Premier Alden McLaughlin on Wednesday outlined a series of plans to ease restrictions related to Cayman’s COVID-19 suppression measures.
The plans come as Cayman moves into Level 2 (minimal suppression), which will be unrolled on three key dates: 21 June, 5 July and 19 July. Here are the plans by date:
These changes to the current regulations come into place as of 4:30am on Sunday, 21 June:
- Hard curfew on Grand Cayman will come to an end.
- Those in Grand Cayman no longer subject to shelter-in-place restrictions.
- The ‘alphabet day’ system will no longer be used.
- People remain required to maintain social-distancing protocols and wear masks indoors in public places where they can’t social distance.
- There is no longer a prohibition on people visiting others’ homes
- Domestic helpers and caregivers can return to work.
- Up to 25 people can now meet or gather in Grand Cayman; that number stays at 25 in Cayman Brac. Social-distancing requirements continue to apply. There are no restrictions on gatherings in Little Cayman.
- All festive ceremonies (such as carnivals, parties, dances and concerts) will continue to be banned in Grand Cayman and Cayman Brac, regardless of the number of people involved.
- Most establishments – including businesses, offices, churches, theatres, beauty salons, barbers, salons and spas, as well as medical and dental offices, will be able to fully operate. They must, however, observe social-distancing protocols and ensure masks are worn. These establishments are not subject to the 25-person-maximum restrictions.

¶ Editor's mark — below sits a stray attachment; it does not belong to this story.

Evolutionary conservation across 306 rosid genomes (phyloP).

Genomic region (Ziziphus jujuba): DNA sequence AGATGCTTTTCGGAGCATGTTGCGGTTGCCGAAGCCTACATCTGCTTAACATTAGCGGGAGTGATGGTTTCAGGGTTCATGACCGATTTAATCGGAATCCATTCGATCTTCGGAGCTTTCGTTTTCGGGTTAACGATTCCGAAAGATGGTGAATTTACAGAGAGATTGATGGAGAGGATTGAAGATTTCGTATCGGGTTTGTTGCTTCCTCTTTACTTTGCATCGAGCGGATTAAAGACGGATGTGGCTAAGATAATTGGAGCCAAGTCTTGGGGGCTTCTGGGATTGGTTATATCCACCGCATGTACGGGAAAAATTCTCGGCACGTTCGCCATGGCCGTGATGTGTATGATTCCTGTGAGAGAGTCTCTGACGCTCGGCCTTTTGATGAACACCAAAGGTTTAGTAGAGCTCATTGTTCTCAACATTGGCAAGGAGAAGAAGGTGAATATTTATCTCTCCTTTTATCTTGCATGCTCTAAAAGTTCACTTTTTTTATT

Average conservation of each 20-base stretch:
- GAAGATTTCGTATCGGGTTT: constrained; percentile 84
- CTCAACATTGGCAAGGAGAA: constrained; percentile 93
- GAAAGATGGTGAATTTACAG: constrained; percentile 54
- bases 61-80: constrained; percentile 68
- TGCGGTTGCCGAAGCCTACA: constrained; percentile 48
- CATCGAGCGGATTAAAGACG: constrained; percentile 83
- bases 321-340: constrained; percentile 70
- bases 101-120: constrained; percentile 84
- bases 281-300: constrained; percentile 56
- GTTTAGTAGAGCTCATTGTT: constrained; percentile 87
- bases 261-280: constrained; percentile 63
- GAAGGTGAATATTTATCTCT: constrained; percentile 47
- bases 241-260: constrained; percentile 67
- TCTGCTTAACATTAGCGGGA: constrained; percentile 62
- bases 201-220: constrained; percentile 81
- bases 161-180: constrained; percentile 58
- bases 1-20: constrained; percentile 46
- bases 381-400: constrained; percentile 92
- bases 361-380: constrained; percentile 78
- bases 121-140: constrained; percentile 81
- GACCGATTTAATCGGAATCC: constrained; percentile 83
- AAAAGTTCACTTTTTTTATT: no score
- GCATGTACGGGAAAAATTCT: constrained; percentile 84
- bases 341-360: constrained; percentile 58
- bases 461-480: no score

- Restaurants and bars will continue to be able to serve patrons on a patio or other outdoor area which forms a part of the premises. New regulations require each table remain at least eight feet apart, but there no longer will be limitations on how many people can sit together. However, those at a table must maintain six-feet separation.
- In bars and restaurants, seating or service at an indoor counter or bar remains prohibited.
- Restaurants and bars can operate within the hours stipulated in their licences.
- Karaoke and dancing are still not permitted at this stage.
- Up to 25 guests are allowed at a wedding.
- Up to 25 guests are allowed at funerals.
- People can now exercise at any time while keeping social distancing.
- Beach restrictions also fall away, save for adherence to social-distancing and hygiene protocols, as well as the regulations regarding public gatherings.
- Pools and hot tubs can be used by people of different households.
- Scuba diving will be allowed. However, customers cannot rent scuba or snorkel equipment other than air tanks.
- In Grand Cayman, boats can now be used for any purpose, but no more than 10 people are allowed onboard.
- In Grand Cayman, boats are still not allowed to travel for pleasure to the Sister Islands.
- Those on separate boats can gather together as long as the number of people between the boats does not exceed 10.
- The sandbar, Stingray City, Rum Point and Starfish Point are still off limits.
- Inter-island travel by boat remains prohibited, apart from freight.
- Those in Grand Cayman wanting to travel to the Sister Islands by air can do so subject to the following: notify the medical officer of health, remain at a place of isolation for 14 days prior to travel, and receive a negative test result before travelling.
- Staycations are permitted.